Yesterday, the Senate approved the tax deal that President Obama negotiated with Congressional Republicans by an 83-15 vote. The legislation now moves to the House, where Democrats are saying that they might tinker with the estate tax cut that Republicans are insisting upon.
But it isn’t only on the left that opposition to the deal exists. A few House Republicans have disparaged the deal for including too few tax cuts and too much help for the jobless. In a USA Today op-ed today, former Gov. Mitt Romney (R-MA) — who is consistently mentioned amongst GOP 2012 hopefuls — came to the same conclusion, saying that a two-year extension of all of the Bush tax cuts is too short, while a one-year extension of unemployment benefits is too expensive:
One thing is certain: While we cannot rebuild our flawed system [unemployment insurance system] overnight, we are surely not required to borrow the funds to pay for it. In spending $56.5 billion to extend benefits, the deal is sacrificing the bedrock Republican principle that new expenditures be paid for with offsetting budget cuts.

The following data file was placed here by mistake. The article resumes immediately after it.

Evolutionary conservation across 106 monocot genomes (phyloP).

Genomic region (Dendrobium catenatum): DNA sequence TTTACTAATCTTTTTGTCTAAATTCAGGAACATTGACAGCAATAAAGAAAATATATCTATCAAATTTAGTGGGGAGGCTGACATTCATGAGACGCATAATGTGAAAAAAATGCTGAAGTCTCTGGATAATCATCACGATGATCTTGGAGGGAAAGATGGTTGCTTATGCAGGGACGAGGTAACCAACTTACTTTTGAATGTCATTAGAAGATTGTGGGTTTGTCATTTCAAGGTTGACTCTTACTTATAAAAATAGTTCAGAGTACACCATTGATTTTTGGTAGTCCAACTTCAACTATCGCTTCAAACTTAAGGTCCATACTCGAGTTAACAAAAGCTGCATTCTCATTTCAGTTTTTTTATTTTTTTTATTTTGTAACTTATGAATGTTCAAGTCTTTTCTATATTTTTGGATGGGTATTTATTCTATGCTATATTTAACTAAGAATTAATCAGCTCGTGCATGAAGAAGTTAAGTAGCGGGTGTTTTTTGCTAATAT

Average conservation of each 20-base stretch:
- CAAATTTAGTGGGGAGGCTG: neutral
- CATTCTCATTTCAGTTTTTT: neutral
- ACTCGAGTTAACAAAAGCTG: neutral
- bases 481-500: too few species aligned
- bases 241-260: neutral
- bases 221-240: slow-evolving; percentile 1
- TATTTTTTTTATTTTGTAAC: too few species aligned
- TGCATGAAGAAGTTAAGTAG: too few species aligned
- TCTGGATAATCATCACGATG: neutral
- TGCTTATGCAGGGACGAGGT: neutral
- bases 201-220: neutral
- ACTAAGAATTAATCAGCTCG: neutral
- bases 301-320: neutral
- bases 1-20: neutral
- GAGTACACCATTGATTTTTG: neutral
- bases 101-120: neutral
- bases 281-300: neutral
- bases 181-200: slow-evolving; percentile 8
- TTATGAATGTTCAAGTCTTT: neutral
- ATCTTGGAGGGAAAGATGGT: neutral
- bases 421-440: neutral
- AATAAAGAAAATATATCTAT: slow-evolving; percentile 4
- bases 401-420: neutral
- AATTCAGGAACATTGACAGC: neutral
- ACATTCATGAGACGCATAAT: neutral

Romney also criticizes the deal’s payroll tax reduction for adding to the deficit. But then, in order to get around the fact that he favors permanent extension of the entire Bush tax cut package (at a cost of $4 trillion over the next decade), Romney asserts that such an extension will actually increase revenues:
In many cases, lowering taxes can actually increase government revenues. If new businesses, new investments and new hiring are spurred by the prospects of better after-tax returns, the taxes paid by these new or growing businesses and employees can more than make up for the lower rates of taxation.
When it comes to the Bush tax cuts, revenue surely did not increase. In total dollars, the government collected about $1 trillion in income tax receipts in 2001, according to the Office of Management and Budget. This fell below one trillion for the next five years following the Bush tax cuts, not climbing above that level again until 2006. In 2000, the government collected 10 percent of GDP in personal income taxes, a percentage that has never again been reached.
Romney is twisting himself in circles to justify his opposition to the tax deal on fiscal responsibility grounds, while simultaneously advocating for a full extension of the Bush tax cuts, no matter their effect on the deficit. This should once again call into question why Romney has a reputation as the GOP’s go-to-guy on the economy.